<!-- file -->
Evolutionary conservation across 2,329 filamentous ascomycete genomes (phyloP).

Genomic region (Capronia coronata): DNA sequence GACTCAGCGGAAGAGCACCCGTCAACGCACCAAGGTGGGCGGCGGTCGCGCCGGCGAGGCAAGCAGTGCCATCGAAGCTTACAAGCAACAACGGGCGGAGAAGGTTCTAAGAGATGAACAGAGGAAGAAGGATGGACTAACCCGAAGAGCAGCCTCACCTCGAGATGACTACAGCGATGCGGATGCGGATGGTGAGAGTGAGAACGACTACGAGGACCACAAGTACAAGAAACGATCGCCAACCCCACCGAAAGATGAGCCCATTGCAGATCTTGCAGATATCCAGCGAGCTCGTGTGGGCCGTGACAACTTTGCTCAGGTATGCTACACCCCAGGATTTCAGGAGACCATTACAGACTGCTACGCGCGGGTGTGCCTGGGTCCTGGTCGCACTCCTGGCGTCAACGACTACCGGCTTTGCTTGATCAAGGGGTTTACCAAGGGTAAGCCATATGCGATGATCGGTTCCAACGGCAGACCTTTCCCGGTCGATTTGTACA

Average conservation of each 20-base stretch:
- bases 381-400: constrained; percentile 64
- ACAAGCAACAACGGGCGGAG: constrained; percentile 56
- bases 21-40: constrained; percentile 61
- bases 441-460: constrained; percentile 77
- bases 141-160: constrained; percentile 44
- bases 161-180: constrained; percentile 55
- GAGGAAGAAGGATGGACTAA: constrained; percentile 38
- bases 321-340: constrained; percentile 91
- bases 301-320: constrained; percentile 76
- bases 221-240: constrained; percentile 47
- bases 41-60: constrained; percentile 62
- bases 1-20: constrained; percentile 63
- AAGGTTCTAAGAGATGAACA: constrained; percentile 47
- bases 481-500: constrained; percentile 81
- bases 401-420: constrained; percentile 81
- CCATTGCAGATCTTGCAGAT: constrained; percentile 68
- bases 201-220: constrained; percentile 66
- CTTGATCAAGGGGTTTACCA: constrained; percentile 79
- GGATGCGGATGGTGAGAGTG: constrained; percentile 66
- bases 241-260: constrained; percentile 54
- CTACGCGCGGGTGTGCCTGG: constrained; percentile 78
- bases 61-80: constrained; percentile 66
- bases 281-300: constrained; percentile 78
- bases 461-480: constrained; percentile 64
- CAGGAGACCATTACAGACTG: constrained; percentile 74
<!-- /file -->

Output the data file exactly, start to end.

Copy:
Evolutionary conservation across 2,329 filamentous ascomycete genomes (phyloP).

Genomic region (Capronia coronata): DNA sequence GACTCAGCGGAAGAGCACCCGTCAACGCACCAAGGTGGGCGGCGGTCGCGCCGGCGAGGCAAGCAGTGCCATCGAAGCTTACAAGCAACAACGGGCGGAGAAGGTTCTAAGAGATGAACAGAGGAAGAAGGATGGACTAACCCGAAGAGCAGCCTCACCTCGAGATGACTACAGCGATGCGGATGCGGATGGTGAGAGTGAGAACGACTACGAGGACCACAAGTACAAGAAACGATCGCCAACCCCACCGAAAGATGAGCCCATTGCAGATCTTGCAGATATCCAGCGAGCTCGTGTGGGCCGTGACAACTTTGCTCAGGTATGCTACACCCCAGGATTTCAGGAGACCATTACAGACTGCTACGCGCGGGTGTGCCTGGGTCCTGGTCGCACTCCTGGCGTCAACGACTACCGGCTTTGCTTGATCAAGGGGTTTACCAAGGGTAAGCCATATGCGATGATCGGTTCCAACGGCAGACCTTTCCCGGTCGATTTGTACA

Average conservation of each 20-base stretch:
- bases 381-400: constrained; percentile 64
- ACAAGCAACAACGGGCGGAG: constrained; percentile 56
- bases 21-40: constrained; percentile 61
- bases 441-460: constrained; percentile 77
- bases 141-160: constrained; percentile 44
- bases 161-180: constrained; percentile 55
- GAGGAAGAAGGATGGACTAA: constrained; percentile 38
- bases 321-340: constrained; percentile 91
- bases 301-320: constrained; percentile 76
- bases 221-240: constrained; percentile 47
- bases 41-60: constrained; percentile 62
- bases 1-20: constrained; percentile 63
- AAGGTTCTAAGAGATGAACA: constrained; percentile 47
- bases 481-500: constrained; percentile 81
- bases 401-420: constrained; percentile 81
- CCATTGCAGATCTTGCAGAT: constrained; percentile 68
- bases 201-220: constrained; percentile 66
- CTTGATCAAGGGGTTTACCA: constrained; percentile 79
- GGATGCGGATGGTGAGAGTG: constrained; percentile 66
- bases 241-260: constrained; percentile 54
- CTACGCGCGGGTGTGCCTGG: constrained; percentile 78
- bases 61-80: constrained; percentile 66
- bases 281-300: constrained; percentile 78
- bases 461-480: constrained; percentile 64
- CAGGAGACCATTACAGACTG: constrained; percentile 74